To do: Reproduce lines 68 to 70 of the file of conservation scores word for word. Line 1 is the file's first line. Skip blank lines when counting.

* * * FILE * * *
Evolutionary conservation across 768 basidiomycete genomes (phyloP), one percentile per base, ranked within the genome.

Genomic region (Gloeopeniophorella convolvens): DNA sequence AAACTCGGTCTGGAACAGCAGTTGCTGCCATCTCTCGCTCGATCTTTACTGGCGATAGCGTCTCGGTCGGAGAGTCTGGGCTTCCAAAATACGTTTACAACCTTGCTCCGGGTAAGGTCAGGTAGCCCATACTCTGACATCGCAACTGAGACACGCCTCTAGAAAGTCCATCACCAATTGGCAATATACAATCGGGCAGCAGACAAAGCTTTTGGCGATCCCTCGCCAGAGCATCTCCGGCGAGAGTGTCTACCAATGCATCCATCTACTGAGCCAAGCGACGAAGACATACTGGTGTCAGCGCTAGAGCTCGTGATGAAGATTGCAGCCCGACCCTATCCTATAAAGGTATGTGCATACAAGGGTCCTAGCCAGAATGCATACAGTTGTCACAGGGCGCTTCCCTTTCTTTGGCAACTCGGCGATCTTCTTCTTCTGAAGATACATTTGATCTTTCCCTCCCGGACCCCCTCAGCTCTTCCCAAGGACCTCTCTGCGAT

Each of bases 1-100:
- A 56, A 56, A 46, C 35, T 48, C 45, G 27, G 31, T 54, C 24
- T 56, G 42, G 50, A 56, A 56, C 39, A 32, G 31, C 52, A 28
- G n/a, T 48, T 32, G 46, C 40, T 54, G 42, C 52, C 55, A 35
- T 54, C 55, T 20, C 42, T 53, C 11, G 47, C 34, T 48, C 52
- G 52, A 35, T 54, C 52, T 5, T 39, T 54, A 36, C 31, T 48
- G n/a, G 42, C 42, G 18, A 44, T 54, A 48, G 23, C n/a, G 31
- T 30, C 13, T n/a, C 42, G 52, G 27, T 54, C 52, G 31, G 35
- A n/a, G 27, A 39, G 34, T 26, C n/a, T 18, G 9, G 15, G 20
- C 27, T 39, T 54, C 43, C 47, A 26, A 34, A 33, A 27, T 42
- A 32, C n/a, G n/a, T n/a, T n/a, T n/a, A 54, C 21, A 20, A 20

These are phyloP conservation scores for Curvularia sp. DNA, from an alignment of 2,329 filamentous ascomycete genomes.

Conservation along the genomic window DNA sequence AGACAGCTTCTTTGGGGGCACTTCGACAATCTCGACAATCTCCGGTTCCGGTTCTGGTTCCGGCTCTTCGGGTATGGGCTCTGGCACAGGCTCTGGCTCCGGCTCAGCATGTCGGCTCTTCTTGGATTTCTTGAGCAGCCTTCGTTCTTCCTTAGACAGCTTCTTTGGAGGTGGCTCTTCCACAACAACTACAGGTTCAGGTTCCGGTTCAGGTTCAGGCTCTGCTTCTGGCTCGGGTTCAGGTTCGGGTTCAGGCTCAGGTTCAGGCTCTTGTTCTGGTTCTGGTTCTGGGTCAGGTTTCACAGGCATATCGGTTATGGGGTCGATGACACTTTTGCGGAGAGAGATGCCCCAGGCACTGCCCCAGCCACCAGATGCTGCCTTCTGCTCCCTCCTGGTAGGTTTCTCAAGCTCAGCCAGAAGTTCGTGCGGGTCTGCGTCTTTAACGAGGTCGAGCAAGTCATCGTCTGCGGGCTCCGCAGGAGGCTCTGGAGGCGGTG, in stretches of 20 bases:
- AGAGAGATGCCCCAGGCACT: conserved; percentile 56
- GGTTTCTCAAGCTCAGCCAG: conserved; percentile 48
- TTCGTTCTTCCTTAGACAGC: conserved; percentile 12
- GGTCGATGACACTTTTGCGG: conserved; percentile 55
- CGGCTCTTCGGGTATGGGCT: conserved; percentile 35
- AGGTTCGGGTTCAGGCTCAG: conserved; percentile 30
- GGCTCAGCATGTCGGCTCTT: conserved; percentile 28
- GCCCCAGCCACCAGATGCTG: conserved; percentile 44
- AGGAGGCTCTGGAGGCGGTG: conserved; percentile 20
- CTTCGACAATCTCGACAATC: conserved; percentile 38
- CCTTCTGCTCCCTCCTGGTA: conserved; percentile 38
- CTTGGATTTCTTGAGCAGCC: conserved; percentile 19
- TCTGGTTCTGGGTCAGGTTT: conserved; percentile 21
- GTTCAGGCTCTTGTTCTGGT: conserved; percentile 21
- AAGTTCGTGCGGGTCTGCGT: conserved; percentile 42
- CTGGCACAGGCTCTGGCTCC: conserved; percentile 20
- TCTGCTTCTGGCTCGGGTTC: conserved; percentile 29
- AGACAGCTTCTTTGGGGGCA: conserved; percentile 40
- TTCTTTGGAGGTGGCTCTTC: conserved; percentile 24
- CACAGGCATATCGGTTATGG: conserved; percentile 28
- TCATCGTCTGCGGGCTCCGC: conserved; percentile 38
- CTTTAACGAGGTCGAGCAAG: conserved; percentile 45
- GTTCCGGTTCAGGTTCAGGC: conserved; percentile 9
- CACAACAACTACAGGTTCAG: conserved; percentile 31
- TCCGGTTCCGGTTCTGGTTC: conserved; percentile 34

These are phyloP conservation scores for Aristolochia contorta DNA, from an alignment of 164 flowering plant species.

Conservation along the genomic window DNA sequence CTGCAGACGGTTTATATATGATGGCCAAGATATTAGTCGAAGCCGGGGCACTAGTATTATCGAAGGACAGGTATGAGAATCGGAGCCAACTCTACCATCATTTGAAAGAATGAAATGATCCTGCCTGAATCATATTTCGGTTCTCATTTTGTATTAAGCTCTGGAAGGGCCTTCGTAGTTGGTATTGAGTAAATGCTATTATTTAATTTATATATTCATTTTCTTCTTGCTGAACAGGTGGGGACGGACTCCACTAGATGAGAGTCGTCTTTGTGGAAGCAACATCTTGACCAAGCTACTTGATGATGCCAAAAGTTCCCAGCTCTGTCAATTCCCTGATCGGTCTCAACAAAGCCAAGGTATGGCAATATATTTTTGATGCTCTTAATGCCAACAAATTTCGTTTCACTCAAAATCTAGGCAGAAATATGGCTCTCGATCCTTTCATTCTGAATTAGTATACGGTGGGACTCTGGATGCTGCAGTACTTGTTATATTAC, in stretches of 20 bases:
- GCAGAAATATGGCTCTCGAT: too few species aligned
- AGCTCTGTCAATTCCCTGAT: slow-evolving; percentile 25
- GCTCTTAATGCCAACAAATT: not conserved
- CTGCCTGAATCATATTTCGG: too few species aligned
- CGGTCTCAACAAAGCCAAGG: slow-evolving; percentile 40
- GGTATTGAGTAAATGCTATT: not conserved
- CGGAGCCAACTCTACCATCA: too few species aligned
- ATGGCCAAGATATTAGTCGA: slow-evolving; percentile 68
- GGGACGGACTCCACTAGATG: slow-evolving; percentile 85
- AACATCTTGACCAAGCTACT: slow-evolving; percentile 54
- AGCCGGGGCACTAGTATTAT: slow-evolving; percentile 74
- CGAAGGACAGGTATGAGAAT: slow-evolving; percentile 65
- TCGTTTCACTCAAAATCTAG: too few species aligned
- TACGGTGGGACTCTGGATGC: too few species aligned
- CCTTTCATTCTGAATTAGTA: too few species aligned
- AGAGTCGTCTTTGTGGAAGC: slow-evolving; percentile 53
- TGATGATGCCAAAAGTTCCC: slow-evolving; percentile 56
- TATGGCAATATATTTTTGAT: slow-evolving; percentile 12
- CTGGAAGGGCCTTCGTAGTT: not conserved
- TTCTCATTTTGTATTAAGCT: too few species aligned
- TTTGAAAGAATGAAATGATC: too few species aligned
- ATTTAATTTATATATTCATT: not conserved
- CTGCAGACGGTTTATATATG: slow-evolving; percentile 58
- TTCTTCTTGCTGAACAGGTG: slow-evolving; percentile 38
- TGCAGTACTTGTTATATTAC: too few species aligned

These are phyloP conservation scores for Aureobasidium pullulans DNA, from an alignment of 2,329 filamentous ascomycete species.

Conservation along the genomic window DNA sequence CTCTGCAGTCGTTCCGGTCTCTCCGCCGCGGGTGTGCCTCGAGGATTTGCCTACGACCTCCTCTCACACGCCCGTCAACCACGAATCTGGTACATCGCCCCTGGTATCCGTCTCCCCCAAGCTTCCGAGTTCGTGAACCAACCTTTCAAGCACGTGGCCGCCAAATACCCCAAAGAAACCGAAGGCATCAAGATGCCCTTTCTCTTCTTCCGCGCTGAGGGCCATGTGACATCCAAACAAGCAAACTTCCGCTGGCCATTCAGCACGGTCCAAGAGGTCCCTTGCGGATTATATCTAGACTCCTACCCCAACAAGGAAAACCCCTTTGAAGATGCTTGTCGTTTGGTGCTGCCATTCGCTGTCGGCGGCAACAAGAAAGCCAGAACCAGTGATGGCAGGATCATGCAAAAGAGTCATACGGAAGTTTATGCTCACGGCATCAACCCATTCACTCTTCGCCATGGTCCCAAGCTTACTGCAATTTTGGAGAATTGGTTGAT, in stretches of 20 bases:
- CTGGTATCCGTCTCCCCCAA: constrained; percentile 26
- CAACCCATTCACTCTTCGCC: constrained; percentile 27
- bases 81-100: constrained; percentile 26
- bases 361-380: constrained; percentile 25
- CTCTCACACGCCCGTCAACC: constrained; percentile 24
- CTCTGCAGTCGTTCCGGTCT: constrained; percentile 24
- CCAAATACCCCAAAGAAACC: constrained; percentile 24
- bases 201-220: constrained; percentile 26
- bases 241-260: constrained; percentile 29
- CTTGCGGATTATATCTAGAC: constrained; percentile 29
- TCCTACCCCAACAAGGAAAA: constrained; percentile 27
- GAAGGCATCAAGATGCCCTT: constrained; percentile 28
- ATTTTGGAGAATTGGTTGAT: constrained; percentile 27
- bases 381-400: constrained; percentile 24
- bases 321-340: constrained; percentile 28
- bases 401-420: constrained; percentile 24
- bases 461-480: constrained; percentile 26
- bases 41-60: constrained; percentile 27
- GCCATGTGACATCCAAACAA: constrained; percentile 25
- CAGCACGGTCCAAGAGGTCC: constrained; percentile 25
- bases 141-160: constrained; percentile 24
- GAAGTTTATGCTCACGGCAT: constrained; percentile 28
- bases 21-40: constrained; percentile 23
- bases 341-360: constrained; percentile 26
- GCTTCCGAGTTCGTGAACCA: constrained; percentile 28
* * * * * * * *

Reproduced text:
These are phyloP conservation scores for Aureobasidium pullulans DNA, from an alignment of 2,329 filamentous ascomycete species.

Conservation along the genomic window DNA sequence CTCTGCAGTCGTTCCGGTCTCTCCGCCGCGGGTGTGCCTCGAGGATTTGCCTACGACCTCCTCTCACACGCCCGTCAACCACGAATCTGGTACATCGCCCCTGGTATCCGTCTCCCCCAAGCTTCCGAGTTCGTGAACCAACCTTTCAAGCACGTGGCCGCCAAATACCCCAAAGAAACCGAAGGCATCAAGATGCCCTTTCTCTTCTTCCGCGCTGAGGGCCATGTGACATCCAAACAAGCAAACTTCCGCTGGCCATTCAGCACGGTCCAAGAGGTCCCTTGCGGATTATATCTAGACTCCTACCCCAACAAGGAAAACCCCTTTGAAGATGCTTGTCGTTTGGTGCTGCCATTCGCTGTCGGCGGCAACAAGAAAGCCAGAACCAGTGATGGCAGGATCATGCAAAAGAGTCATACGGAAGTTTATGCTCACGGCATCAACCCATTCACTCTTCGCCATGGTCCCAAGCTTACTGCAATTTTGGAGAATTGGTTGAT, in stretches of 20 bases:
- CTGGTATCCGTCTCCCCCAA: constrained; percentile 26